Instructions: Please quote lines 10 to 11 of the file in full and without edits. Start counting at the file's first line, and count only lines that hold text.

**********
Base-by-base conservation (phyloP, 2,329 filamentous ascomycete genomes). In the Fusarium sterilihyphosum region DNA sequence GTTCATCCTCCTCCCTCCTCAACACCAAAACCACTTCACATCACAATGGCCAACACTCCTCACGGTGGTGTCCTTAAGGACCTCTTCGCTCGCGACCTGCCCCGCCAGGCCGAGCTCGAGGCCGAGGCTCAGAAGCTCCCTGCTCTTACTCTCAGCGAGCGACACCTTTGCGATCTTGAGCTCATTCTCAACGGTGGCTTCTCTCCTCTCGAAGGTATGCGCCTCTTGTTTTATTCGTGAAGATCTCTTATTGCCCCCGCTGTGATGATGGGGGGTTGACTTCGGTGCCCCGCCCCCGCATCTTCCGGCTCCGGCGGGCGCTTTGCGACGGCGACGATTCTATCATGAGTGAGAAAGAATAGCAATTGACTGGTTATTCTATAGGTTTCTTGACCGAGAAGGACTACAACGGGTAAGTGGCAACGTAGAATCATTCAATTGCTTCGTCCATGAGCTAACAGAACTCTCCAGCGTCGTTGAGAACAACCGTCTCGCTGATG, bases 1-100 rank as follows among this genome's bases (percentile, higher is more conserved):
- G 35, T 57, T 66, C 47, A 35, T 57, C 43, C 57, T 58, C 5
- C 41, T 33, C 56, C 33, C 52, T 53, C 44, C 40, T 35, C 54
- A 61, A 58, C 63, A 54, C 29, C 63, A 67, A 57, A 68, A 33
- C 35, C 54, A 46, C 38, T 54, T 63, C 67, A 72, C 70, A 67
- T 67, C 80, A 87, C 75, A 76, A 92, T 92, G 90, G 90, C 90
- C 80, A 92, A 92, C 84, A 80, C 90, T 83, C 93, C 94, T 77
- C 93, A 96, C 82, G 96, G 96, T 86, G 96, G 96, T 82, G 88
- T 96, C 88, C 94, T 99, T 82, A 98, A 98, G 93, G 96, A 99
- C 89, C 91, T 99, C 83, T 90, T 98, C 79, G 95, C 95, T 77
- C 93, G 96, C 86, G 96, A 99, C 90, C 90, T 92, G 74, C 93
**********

- C 89, C 91, T 99, C 83, T 90, T 98, C 79, G 95, C 95, T 77
- C 93, G 96, C 86, G 96, A 99, C 90, C 90, T 92, G 74, C 93